Format

Send to

Choose Destination
Chest. 2006 Sep;130(3):815-21.

Average volume-assured pressure support in obesity hypoventilation: A randomized crossover trial.

Author information

1
Department of Pneumology, University Hospital Freiburg, Killianstrasse 5, D-79106 Freiburg, Germany.

Abstract

BACKGROUND:

Average volume-assured pressure support (AVAPS) has been introduced as a new additional mode for a bilevel pressure ventilation (BPV) device (BiPAP; Respironics; Murrysville, PA), but studies on the physiologic and clinical effects have not yet been performed. There is a particular need to better define the most efficient ventilatory treatment modality for patients with obesity hypoventilation syndrome (OHS).

METHODS:

In OHS patients who did not respond to therapy with continuous positive airway pressure, the effects of BPV with the spontaneous/timed (S/T) ventilation mode with and without AVAPS over 6 weeks on ventilation pattern, gas exchange, sleep quality, and health-related quality of life (HRQL) assessed by the severe respiratory insufficiency questionnaire (SRI) were prospectively investigated in a randomized crossover trial.

RESULTS:

Ten patients (mean [+/- SD] age, 53.5 +/- 11.7 years; mean body mass index, 41.6 +/- 12.1 kg/m2; mean FEV1/FVC ratio, 79.4 +/- 6.5%; mean transcutaneous P(CO2) [PtcCO2], 58 +/- 12 mm Hg) were studied. PtcCO2 nonsignificantly decreased during nocturnal BPV-S/T by -5.6 +/- 11.8 mm Hg (95% confidence interval [CI], -14.7 to 3.4 mm Hg; p = 0.188), but significantly decreased during BPV-S/T-AVAPS by -12.6 +/- 12.2 mm Hg (95% CI, -22.0 to -3.2 mm Hg; p = 0.015). Pneumotachographic measurements revealed a higher individual variance of peak inspiratory pressure (p < 0.001) and a trend for lower leak volumes but also for higher tidal volumes during BPV-S/T-AVAPS. The SRI summary scale score improved from 63 +/- 15 to 78 +/- 14 during BPV-S/T (p = 0.004) and to 76 +/- 16 during BPV-S/T-AVAPS (p = 0.014). Sleep quality and oxygen saturation also comparably improved following BPV-S/T and BPV-S/T-AVAPS.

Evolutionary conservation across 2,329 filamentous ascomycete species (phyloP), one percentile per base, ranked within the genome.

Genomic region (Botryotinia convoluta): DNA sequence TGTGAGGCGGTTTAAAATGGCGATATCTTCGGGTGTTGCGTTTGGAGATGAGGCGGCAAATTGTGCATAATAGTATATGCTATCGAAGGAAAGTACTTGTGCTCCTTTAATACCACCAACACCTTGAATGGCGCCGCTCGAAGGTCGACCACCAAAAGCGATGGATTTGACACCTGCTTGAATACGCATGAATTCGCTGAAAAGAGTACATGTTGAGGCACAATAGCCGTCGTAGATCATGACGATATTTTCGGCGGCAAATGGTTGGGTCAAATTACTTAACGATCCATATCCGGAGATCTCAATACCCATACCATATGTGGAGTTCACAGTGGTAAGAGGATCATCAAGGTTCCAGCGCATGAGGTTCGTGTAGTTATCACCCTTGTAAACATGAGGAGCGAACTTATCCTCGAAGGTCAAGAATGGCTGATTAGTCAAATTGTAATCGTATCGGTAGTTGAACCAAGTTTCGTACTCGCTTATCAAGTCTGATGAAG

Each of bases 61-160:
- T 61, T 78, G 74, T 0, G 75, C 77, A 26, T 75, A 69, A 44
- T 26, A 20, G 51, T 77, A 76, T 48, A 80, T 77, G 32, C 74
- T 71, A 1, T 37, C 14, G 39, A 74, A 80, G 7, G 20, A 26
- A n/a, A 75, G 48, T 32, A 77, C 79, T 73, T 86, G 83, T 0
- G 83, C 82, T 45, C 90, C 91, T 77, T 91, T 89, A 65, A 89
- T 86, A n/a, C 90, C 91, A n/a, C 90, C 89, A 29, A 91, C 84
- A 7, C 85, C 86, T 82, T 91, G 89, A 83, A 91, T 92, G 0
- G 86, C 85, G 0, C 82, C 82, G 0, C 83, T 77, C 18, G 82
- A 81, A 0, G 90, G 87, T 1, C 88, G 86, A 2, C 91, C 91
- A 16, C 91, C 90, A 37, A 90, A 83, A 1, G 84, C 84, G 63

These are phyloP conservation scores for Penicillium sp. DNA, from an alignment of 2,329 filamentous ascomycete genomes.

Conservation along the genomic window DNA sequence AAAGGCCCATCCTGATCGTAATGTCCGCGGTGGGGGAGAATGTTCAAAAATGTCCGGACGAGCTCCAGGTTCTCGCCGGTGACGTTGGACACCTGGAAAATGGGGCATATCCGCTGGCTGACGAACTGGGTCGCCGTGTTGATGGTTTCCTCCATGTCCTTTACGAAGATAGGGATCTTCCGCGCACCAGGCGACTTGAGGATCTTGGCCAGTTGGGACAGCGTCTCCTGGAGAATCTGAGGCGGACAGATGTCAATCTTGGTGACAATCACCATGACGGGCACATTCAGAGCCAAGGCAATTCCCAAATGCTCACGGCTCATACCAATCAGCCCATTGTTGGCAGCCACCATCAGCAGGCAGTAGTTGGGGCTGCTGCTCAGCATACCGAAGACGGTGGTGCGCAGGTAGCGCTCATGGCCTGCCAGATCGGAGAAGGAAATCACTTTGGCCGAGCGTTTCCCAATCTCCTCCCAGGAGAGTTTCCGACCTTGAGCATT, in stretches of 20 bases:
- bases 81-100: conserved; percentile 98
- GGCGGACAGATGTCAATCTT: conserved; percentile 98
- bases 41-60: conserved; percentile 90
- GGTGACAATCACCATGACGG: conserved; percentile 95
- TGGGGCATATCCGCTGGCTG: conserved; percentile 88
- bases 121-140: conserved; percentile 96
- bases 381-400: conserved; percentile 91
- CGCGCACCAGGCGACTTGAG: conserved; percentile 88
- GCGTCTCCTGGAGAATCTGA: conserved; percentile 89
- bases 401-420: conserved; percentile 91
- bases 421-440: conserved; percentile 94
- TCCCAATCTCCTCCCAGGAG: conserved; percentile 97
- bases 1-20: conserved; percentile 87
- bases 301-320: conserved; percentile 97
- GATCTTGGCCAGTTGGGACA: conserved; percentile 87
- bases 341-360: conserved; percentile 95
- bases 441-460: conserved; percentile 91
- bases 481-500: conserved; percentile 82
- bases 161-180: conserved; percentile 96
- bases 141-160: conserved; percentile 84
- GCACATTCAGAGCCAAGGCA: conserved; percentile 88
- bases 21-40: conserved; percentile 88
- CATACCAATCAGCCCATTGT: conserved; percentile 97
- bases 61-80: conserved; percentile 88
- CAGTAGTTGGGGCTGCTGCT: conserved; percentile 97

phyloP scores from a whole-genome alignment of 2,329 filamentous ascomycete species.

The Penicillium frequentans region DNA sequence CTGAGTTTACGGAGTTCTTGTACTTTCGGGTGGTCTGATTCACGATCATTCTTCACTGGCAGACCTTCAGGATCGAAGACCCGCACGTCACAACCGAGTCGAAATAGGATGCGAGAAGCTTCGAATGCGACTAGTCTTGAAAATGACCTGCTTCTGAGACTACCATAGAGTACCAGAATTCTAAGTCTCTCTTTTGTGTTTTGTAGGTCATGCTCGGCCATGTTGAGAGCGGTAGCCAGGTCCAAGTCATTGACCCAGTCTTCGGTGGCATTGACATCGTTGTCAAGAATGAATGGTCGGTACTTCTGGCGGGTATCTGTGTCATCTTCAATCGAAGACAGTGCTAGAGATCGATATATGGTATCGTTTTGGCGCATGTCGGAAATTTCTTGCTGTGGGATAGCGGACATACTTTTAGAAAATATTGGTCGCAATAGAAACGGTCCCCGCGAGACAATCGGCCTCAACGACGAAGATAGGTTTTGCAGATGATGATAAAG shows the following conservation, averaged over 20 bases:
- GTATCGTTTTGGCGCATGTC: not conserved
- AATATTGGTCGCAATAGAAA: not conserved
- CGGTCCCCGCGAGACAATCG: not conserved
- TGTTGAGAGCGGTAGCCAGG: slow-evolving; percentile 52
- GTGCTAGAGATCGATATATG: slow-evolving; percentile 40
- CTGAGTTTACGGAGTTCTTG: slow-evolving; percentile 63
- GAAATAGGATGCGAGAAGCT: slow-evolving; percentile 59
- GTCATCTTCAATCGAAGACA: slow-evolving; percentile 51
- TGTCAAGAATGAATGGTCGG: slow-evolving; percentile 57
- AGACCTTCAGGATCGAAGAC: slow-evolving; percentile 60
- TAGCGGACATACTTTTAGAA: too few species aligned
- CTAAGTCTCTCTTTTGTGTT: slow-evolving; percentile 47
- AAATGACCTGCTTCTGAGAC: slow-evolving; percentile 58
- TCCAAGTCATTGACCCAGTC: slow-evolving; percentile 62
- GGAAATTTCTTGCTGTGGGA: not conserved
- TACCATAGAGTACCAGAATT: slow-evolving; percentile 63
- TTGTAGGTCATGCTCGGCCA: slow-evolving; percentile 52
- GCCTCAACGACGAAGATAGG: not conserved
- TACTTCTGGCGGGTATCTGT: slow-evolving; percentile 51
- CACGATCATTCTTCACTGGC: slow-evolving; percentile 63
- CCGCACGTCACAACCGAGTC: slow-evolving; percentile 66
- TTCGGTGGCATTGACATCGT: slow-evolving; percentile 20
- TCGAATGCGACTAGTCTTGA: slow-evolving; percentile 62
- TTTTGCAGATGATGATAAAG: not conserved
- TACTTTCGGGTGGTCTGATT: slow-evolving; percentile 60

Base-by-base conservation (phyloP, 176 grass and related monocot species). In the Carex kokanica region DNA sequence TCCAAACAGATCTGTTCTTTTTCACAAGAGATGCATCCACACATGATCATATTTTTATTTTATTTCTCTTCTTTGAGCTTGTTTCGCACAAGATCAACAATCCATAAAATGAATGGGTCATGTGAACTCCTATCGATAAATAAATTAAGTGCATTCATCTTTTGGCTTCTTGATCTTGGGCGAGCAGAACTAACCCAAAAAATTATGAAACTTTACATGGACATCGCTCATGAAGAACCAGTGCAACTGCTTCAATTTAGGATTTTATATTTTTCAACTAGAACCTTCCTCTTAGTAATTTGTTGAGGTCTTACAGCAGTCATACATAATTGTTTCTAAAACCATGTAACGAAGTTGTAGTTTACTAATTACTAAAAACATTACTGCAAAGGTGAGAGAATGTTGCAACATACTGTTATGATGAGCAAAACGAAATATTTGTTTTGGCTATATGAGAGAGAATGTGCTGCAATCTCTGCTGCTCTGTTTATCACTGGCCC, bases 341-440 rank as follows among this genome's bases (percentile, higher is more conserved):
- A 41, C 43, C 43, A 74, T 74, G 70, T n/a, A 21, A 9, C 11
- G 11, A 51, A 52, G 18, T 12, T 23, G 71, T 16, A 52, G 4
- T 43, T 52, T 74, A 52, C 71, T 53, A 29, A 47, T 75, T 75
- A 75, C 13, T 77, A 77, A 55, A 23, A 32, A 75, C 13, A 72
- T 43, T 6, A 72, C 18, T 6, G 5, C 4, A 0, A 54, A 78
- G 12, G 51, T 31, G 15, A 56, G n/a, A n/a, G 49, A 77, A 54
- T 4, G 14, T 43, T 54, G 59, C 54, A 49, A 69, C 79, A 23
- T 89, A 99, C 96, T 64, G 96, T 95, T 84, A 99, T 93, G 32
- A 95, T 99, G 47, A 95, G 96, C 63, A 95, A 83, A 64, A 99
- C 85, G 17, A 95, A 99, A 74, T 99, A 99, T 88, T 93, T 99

CONCLUSION:

BPV-S/T substantially improved oxygenation, sleep quality, and HRQL in patients with OHS. AVAPS provided additional benefits on ventilation quality, thus resulting in a more efficient decrease of PtcCO2. However, this did not provide further clinical benefits regarding sleep quality and HRQL.

PMID:
16963680
DOI:
10.1378/chest.130.3.815
[Indexed for MEDLINE]

Supplemental Content

Loading ...
Support Center